Biden will almost certainly be met with fierce opposition from the Republican state AGs, who filed dozens of challenges against the Obama administration when he served as vice president. Many of those issues are still being litigated.
Among them is Deferred Action for Childhood Arrivals, or DACA, which granted temporary legal status to hundreds of thousands of undocumented immigrants who came to the U.S. before age 16. And on Tuesday, Republican attorneys general go before the Supreme Court seeking to banish the Affordable Care Act, Obama’s signature legislative achievement.
“There will be serious litigation on the constitutionality of the things Biden will try to do and that are on his agenda,” said Myron Ebell of the Competitive Enterprise Institute, a libertarian advocacy group that has opposed regulatory and environmental policies meant to slow climate change. “I suspect we will do much better now because we have a fantastic Supreme Court.”
Ebell, who is in charge of environmental and energy policy for the group, said Biden is likely to draw litigation over his climate agenda, which Ebell called “grandiose,” as well as financial regulation.
“I think we’re going to see a lot of litigation from the right,” said Claire Finkelstein, a professor of law and philosophy at the University of Pennsylvania. The cases that reach the Supreme Court are likely to find a majority that is “out of step with the main gravitational center of our politics” for decades to come, she said.
While many Americans will be watching the high court for abortion and gun rights, there are important fights brewing over issues most people have never heard of.
One is what lawyers call “Chevron deference,” which requires courts to defer to a federal agency’s reasonable interpretation of an unclear law that Congress has delegated to it to administer, increasing presidential authority. One of its critics is Justice Neil Gorsuch, whom Trump named to the top bench in 2017.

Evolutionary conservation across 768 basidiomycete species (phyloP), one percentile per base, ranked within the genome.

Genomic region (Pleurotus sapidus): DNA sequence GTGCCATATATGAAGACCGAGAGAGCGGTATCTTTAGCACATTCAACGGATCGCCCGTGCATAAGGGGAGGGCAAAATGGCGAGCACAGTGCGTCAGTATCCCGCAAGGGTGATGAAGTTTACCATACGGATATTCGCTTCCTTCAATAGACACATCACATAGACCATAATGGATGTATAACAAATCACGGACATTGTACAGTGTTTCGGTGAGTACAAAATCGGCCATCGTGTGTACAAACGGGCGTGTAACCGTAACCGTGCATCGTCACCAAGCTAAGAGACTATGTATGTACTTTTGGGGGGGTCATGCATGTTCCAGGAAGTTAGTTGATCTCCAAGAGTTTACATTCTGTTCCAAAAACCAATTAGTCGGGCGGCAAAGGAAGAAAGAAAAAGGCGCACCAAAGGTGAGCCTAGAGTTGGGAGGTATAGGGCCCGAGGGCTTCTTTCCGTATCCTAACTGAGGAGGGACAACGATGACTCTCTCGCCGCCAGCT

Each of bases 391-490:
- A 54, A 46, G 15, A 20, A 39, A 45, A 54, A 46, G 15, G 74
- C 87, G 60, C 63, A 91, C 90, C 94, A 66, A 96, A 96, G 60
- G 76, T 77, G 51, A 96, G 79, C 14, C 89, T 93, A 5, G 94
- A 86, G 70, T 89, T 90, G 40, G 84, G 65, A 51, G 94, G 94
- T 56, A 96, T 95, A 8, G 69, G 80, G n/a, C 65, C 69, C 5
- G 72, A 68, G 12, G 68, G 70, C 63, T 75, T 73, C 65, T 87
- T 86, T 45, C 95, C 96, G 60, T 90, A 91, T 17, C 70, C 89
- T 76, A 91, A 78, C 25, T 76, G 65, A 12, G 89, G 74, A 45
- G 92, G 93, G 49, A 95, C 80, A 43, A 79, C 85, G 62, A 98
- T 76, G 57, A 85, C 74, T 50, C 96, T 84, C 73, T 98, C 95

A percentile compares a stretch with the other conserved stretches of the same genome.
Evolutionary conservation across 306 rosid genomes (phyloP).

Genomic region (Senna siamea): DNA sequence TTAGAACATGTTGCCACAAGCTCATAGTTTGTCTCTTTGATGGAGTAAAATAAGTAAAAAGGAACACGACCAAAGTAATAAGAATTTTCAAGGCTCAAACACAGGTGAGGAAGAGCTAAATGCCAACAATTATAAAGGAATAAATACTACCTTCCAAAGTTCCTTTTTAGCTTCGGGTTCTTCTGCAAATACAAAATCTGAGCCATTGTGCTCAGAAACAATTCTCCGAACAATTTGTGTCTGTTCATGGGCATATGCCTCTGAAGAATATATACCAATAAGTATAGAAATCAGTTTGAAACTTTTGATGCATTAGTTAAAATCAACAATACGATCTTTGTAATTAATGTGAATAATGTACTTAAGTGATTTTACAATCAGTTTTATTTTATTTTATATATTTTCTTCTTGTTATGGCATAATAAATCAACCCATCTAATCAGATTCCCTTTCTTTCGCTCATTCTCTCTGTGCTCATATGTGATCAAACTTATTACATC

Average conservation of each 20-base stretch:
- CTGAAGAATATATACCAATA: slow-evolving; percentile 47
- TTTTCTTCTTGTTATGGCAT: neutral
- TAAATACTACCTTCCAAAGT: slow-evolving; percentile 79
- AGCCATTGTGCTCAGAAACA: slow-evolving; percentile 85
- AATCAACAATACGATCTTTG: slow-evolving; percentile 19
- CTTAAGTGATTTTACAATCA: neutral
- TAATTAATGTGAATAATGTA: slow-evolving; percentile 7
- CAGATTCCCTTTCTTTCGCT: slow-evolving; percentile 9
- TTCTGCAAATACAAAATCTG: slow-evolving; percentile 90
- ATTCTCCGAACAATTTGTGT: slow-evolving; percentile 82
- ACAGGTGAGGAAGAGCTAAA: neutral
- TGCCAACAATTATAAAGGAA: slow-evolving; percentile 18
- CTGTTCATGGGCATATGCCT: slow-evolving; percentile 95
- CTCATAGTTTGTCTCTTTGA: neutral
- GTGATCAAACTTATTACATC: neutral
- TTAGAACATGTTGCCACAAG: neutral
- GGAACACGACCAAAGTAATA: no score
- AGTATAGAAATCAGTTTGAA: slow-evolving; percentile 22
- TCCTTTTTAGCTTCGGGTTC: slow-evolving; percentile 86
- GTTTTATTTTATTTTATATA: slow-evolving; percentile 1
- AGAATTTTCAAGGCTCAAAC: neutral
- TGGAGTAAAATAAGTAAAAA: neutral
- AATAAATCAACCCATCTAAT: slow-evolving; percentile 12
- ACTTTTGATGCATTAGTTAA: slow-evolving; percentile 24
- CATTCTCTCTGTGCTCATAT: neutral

Biden can’t unseat the judges the president put on the bench, but he can influence the justice system through the branch of government he’ll control. The Justice Department under Attorney General William Barr has been criticized as beholden to Trump, a criticism Barr says has no merit. After his inauguration in January, Biden can replace Trump’s political appointees with his own.
In addition, many of the thousands of career attorneys at the department are eager to return to enforcing the law with a minimum of political interference, said Greg Brower, who has served as U.S. attorney for Nevada and as a senior official of the Federal Bureau of Investigation. Brower, who is now in private practice, is one of a group of former U.S. attorneys appointed by Republican presidents who endorsed Biden.
Despite Trump’s lasting effect on the judiciary, the judges he appointed remain a minority, said Ben Widlanski, a former federal prosecutor in Miami who is also now in private practice. And many older judges may choose to take senior status, as it’s called, once Biden is in office. That allows them to continue ruling on cases while opening up court vacancies that could be filled by the newly elected president, Widlanski said.
As for the lifetime appointments, they cut both ways, cementing an administration’s judicial legacy but also making the judges independent from the presidents who named them. There are sure to be some surprise rulings.